Your email was sent successfully. Check your inbox.

An error occurred while sending the email. Please try again.

Proceed reservation?

Export
Filter
Collection
Years
  • 1
    Electronic Resource
    Electronic Resource
    Oxford, UK : Munksgaard International Publishers
    Indoor air 2 (1992), S. 0 
    ISSN: 1600-0668
    Source: Blackwell Publishing Journal Backfiles 1879-2005
    Topics: Architecture, Civil Engineering, Surveying , Medicine
    Notes: Where indoor concentrations are high, radon entry into houses with basements is usually due primarily to the convective transport of soil gas through openings in the subsurface part of the building shell. The factors determining the rate of entry may conveniently be divided into those associated with the undisturbed soil and those associated with the structure and its surroundings. This paper uses a numerical model to determine the influence of the latter factors on the soil gas and radon entry rates. The most important of these is the presence or absence of a gravel layer below the slab; the presence of the gravel can increase the radon entry rate through the perimeter gap betureen the foundation footer, slab, and wall (slab-footer gap) by as much as a factor of 5 over that for homogazeous soil. The permeability of the gravel becomes important when the soil permeability is unusually high, i.e., greater than 10−10 m2. Of lesser importance are the thickness of the gravel layer and the radium content of the gravel. The sizes and numbers of openings in the slab are relatively unimportant so long as the total opening area is vey small compared to the slab area. If cracks in the basement walls are major radon entry paths, as in concrete-block construction, the permeability of the soil restored to the region adjacent to the walls after completion of construction (backfill) is the determining factor in convective radon entry through these openings; if the soil is packed loosely, so that there is a gap between wall and soil, radon entry through a wall crack may be further increased by as much as a factor of 7.5. Radon entry rates through the slab-footer gap and through openings in the slab are only weakly influenced by the permeability of the backfill. The resistance of the perimeter gap to soil gas entry becomes significant when the gap width falls below 0.001 m, assuming a soil permeability of 10−11 m2.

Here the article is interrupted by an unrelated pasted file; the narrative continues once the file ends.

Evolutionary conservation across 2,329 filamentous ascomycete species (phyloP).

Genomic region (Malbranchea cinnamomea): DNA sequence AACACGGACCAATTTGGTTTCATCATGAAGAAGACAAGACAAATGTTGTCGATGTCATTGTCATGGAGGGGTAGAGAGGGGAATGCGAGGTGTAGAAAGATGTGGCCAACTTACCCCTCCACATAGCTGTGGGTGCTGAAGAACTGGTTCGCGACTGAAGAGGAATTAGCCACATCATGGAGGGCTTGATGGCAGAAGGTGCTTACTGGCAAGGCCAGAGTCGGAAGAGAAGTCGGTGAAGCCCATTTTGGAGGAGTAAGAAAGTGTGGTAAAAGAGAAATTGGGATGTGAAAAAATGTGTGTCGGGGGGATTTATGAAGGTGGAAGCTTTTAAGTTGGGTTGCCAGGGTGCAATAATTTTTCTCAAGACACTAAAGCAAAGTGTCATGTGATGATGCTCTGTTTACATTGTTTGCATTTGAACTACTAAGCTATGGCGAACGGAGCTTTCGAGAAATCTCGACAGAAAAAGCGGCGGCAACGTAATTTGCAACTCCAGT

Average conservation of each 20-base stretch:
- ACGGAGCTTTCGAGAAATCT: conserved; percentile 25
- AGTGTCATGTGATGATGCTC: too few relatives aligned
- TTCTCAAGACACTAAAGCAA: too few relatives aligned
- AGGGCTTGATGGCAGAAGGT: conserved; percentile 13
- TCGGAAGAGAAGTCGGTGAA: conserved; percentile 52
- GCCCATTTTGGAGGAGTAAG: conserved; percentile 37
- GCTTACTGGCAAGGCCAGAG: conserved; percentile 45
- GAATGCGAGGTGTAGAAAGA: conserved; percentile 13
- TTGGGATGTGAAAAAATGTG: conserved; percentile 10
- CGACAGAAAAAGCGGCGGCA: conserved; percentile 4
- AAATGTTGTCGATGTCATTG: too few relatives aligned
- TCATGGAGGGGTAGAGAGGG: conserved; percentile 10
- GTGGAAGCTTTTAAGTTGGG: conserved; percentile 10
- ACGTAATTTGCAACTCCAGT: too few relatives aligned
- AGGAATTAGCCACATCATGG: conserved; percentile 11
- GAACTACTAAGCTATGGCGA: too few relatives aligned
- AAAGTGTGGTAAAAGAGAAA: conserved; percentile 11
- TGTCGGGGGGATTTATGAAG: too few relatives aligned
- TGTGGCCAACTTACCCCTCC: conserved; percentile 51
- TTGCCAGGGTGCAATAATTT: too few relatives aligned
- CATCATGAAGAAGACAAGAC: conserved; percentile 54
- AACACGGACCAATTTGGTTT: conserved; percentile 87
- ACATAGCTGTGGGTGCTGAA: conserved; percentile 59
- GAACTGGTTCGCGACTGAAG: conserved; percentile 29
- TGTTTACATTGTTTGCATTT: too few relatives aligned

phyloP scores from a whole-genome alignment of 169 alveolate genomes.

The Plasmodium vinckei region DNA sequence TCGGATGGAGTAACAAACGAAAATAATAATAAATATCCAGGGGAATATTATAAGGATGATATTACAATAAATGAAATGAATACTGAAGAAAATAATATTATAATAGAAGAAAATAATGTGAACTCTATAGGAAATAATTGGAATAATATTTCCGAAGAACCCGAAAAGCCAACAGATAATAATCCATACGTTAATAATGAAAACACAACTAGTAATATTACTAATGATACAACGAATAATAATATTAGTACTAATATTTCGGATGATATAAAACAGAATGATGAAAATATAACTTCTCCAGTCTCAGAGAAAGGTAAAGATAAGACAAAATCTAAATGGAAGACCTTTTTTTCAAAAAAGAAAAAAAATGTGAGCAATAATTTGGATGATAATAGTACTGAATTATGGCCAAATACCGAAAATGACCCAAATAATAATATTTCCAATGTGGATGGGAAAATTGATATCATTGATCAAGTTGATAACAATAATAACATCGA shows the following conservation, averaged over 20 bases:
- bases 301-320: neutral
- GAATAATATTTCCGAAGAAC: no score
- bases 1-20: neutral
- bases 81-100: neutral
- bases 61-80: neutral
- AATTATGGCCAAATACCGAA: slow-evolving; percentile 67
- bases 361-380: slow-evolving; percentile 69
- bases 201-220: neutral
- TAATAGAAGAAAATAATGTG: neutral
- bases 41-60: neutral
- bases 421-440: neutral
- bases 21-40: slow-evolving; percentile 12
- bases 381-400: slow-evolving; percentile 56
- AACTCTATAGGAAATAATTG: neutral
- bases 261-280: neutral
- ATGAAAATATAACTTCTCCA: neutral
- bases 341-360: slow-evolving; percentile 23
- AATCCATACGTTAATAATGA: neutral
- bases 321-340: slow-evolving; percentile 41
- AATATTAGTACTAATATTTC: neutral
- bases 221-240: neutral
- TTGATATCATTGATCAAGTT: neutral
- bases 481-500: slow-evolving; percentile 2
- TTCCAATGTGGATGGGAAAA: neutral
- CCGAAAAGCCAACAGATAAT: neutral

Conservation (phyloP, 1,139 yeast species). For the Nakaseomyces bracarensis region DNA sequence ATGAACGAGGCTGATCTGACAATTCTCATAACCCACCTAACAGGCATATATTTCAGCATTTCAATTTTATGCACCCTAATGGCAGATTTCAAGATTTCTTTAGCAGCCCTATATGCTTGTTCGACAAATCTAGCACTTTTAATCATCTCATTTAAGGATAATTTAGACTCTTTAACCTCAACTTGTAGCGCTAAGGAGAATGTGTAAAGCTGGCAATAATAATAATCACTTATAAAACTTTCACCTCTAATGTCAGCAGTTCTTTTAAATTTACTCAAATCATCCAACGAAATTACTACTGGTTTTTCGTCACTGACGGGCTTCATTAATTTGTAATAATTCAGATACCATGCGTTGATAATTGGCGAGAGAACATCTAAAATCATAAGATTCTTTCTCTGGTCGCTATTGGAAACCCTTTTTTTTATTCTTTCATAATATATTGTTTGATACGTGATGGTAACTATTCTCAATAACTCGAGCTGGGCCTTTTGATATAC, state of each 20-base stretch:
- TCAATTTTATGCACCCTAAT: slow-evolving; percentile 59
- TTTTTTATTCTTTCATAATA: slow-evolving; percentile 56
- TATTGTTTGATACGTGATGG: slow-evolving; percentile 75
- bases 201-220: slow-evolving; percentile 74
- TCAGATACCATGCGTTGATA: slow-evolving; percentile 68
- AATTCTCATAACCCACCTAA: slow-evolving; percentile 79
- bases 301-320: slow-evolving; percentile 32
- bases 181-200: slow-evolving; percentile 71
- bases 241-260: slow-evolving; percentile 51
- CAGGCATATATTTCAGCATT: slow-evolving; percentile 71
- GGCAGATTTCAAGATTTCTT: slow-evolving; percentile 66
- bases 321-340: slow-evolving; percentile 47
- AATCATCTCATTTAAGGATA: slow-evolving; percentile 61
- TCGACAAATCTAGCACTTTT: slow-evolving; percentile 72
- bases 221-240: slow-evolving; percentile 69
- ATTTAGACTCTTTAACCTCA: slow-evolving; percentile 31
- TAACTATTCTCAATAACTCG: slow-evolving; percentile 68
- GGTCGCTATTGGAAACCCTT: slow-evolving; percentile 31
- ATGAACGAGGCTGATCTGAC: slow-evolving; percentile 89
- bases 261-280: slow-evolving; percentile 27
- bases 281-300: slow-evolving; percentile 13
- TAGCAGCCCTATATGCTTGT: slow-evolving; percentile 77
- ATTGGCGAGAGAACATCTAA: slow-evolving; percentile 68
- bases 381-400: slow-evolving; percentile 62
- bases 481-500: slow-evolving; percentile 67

Type of Medium: Electronic Resource
    Signatur Availability
    BibTip Others were also interested in ...
  • 2
    Electronic Resource
    Electronic Resource
    Oxford, UK : Munksgaard International Publishers
    Indoor air 1 (1991), S. 0 
    ISSN: 1600-0668
    Source: Blackwell Publishing Journal Backfiles 1879-2005
    Topics: Architecture, Civil Engineering, Surveying , Medicine
    Notes: We model radon entry into basements using a previously developed three-dimensional steady-state finite difference model that has been modified in the following ways: first, cylindrical coordinates are used to take advantage of the symmetry of the problem in the horizontal plane, thereby increasing resolution and computing eficiency without signifiant loss of generality; second, the configuration of the basement has been made m e realistic by incorporating the concrete fmtm which sup ports the basement walls and floor; third, a quadratic relationship between the pressure and flow in the L-shaped gap between slab, footer, and wall has been employed; and fourth, the natural convection of the soil gas which follows from the heating of the basement in winter has been taken into account. The temperature field in the soil is determined fiom the equation of energy consmation, using the basement, surface, and deep-soil temperatures as boundary conditions. The pressure field is determined from Darcy's law and the equation of mass conservation (continuity), assuming that there is nofIow across any boundary except the soil surface (atmospheric pressure) and the opening in the basement shell (fixed pressure), Since the energy conservation equation includes both heat advection and conduction, the temperature and pressure equations must be coupled. After the pressure and temperature fields have been obtained, the velocity field is found fiom Darcy's h. Finally, the radon concentration field is found from the equation of mass-transport, assuming that diffusive entry through openings may be neglected. The convective radon entry rate through the opening or openings is then calculated. In this paper we describe the modified model, compare the predicted radon entry rates with and without the consideration of thermal convection, and compare the predicted rates with rates determined from data from seven houses in the Spokane River valley of Washington and Idaho. Although the predicted rate is much lower than the mean of the rates determined from measurements, er-TOTS in the measurement of soil permeability and variations in the permeability of the area immediately under the basement slab, which has a signifiant influence on the pressure field, can account for the range of entry rates inferredfiom the data.
    Type of Medium: Electronic Resource
    Signatur Availability
    BibTip Others were also interested in ...
Close ⊗
This website uses cookies and the analysis tool Matomo. More information can be found here...